Sepulveda stated that although the human rights movement has not played a role in dealing with poverty so far, human rights are a tool and a means of mobilising and challenging power structures. They are an effective tool to challenge the otherwise unchallenged economic crisis discourse promoted by a scaremongering media and political establishment that victimises the vulnerable for the state’s failure to protect them. Framing the argument in terms of states’ obligations to their citizens challenges the narrative of hand-outs to “benefits scroungers.” With the growing crisis in the most basic of needs such as food, this reframing could address the rights and entitlements people have.

In Britain, where legal practitioners and campaigners have brought about many positive changes by using these very same human rights tools, access to social justice is further being tightened through cuts to legal aid. The president of the Supreme Court has stated that such cuts could undermine the rule of law and “risked damaging faith in the democratic system.”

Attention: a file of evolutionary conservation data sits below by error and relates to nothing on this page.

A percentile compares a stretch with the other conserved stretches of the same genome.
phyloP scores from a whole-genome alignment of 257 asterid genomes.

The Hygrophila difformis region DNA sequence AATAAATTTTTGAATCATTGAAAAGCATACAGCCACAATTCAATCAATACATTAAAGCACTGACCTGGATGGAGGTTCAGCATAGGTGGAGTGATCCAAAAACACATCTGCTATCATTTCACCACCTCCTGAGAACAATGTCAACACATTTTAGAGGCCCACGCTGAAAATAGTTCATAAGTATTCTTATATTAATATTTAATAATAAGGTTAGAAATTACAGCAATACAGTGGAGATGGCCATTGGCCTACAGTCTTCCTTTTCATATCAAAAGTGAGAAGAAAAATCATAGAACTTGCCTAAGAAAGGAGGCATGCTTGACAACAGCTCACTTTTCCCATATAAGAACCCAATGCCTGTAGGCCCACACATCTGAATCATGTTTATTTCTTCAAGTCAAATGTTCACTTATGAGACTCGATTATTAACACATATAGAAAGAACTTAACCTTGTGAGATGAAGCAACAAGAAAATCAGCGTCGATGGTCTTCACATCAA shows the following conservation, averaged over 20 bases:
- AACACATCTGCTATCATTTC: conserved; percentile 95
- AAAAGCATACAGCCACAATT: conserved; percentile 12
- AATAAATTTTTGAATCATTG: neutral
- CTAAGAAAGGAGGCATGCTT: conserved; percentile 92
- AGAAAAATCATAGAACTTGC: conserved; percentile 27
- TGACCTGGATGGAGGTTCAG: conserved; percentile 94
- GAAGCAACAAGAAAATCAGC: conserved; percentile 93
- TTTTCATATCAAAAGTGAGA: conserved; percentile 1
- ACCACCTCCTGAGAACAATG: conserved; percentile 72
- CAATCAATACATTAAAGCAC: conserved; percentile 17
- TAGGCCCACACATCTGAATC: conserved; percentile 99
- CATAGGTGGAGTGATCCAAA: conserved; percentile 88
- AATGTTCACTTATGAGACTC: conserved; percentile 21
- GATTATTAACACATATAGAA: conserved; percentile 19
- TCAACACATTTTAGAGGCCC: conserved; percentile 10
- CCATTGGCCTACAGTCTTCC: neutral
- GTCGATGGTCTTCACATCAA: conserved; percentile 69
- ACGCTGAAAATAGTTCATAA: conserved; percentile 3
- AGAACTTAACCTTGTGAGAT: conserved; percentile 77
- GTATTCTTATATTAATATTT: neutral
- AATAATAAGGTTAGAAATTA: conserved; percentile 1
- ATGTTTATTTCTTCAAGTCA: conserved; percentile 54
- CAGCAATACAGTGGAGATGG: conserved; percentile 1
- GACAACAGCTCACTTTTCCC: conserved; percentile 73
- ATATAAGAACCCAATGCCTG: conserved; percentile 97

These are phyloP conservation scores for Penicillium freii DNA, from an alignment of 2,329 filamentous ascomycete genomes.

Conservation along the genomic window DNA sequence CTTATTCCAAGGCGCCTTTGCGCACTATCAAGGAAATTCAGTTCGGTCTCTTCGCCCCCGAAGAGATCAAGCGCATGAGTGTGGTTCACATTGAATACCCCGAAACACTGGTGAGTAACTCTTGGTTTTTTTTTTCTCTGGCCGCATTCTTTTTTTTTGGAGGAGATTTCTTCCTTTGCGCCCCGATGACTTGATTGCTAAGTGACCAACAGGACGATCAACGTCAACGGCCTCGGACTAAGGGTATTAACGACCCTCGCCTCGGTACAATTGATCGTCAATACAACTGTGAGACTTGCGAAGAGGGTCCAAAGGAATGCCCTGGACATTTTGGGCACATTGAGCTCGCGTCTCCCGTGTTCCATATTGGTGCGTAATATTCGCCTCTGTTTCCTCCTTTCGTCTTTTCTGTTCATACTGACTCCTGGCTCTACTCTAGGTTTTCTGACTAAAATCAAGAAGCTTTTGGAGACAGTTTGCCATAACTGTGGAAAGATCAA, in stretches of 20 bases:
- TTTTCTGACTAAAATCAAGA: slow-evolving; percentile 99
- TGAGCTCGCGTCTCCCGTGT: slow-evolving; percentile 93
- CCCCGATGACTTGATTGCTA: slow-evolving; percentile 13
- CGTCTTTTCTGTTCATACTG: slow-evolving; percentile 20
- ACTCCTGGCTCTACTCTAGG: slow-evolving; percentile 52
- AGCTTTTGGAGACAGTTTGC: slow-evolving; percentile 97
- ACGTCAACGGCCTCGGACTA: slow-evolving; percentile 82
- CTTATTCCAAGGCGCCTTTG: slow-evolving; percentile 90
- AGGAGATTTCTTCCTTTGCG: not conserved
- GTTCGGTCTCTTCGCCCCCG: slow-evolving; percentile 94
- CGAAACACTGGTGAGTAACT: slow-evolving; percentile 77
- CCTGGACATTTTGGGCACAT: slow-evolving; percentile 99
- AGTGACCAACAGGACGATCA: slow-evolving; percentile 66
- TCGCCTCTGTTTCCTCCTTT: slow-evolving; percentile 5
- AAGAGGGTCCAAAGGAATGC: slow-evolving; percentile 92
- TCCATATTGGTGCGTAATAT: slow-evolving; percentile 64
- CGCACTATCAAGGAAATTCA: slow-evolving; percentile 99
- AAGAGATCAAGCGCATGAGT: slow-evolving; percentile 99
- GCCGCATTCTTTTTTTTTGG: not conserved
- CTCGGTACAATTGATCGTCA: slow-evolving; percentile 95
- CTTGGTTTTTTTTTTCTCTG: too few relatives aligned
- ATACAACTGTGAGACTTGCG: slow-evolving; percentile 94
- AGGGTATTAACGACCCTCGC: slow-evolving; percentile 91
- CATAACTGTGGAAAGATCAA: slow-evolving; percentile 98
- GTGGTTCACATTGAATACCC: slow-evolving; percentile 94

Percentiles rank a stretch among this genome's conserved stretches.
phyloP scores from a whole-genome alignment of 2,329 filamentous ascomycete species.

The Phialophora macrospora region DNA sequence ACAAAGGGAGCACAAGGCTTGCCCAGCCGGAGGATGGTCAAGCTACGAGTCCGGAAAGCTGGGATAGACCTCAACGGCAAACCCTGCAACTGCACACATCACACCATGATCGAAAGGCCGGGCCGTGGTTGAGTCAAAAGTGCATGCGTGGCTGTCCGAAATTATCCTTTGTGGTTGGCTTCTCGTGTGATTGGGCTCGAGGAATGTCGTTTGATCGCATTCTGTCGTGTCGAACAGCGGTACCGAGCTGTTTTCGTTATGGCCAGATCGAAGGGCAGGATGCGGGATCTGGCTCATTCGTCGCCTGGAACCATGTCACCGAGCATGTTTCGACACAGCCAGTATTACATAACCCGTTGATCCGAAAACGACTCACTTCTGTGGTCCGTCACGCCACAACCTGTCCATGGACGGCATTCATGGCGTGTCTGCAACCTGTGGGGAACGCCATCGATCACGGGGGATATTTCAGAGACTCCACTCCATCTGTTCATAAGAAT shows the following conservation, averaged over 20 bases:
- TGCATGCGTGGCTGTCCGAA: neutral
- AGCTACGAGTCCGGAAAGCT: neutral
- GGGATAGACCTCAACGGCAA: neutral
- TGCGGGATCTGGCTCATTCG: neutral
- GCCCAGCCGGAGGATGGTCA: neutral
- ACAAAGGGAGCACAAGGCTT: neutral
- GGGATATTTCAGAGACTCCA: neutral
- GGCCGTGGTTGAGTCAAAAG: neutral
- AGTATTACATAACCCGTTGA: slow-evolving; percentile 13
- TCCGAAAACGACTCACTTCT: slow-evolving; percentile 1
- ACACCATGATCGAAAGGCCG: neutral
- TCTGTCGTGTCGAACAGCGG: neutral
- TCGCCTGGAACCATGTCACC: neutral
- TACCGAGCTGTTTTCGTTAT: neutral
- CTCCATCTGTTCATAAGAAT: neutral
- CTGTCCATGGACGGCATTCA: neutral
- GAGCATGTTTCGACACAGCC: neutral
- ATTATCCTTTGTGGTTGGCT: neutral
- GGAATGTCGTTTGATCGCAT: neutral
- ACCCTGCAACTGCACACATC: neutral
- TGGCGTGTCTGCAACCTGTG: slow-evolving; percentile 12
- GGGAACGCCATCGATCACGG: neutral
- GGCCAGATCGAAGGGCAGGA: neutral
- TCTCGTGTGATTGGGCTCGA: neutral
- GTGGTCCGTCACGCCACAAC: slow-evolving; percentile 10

Sepulveda, from Chile, stated that many in Europe had thought they were immune to poverty, yet the same neo-liberal policies seen elsewhere have created this crisis. While perceptibly affecting the most vulnerable for now, the impact will be felt far more widely across society, particularly with the longer-term effect on the young. In April, with the latest rounds of severe cuts coming into force, many different ways of challenging the official narrative will have to be found.

Dr Sepulveda stated that the “social crisis has opened up a window of opportunity.” With growing social unrest, frustration which is close to breaking point and coping mechanisms in danger of being “exhausted”, the link between human rights and social justice is important: social justice and social harmony are interdependent. However, one may also question whether there is any point trying to salvage a system so unequivocally based on all forms of injustice and exploitation, a system clearly on its way to total collapse.

Note: Dr Sepulveda’s visit to the UK was informal and thus she was not able to comment on specific country policies. All comments on UK and European policy are those of the author.